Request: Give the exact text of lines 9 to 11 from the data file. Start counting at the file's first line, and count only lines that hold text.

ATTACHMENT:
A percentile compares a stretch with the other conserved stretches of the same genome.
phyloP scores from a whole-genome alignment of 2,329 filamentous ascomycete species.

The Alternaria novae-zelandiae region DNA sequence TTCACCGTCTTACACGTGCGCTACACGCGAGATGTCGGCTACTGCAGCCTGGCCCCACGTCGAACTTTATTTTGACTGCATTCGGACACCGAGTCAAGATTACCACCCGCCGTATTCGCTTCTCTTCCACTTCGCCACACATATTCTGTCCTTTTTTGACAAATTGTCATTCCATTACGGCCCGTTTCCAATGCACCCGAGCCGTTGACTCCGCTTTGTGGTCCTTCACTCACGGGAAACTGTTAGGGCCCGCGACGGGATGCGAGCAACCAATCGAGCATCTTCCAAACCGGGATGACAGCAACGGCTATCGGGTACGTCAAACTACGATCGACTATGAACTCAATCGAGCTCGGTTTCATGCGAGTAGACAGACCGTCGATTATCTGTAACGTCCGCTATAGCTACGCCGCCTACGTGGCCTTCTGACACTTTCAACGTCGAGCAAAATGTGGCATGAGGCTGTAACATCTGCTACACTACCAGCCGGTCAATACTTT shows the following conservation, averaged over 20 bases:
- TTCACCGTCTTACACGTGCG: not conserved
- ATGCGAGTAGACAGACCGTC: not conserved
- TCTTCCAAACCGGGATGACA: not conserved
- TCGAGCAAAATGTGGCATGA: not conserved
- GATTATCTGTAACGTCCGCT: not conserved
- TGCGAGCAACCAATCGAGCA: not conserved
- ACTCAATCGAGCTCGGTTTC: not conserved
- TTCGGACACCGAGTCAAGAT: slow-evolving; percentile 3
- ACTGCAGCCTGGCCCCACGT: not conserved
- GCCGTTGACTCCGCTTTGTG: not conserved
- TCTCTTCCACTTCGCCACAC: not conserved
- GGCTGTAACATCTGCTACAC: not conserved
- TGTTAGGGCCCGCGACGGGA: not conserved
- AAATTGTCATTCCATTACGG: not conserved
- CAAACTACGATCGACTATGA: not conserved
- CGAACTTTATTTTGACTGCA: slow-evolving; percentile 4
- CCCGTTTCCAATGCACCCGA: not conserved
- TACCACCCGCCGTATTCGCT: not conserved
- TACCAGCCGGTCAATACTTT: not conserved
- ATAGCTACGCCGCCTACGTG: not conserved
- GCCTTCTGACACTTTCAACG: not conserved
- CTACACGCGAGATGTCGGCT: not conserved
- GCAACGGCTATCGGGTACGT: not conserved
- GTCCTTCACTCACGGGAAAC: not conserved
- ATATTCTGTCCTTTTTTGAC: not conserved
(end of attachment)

- TGCGAGCAACCAATCGAGCA: not conserved
- ACTCAATCGAGCTCGGTTTC: not conserved
- TTCGGACACCGAGTCAAGAT: slow-evolving; percentile 3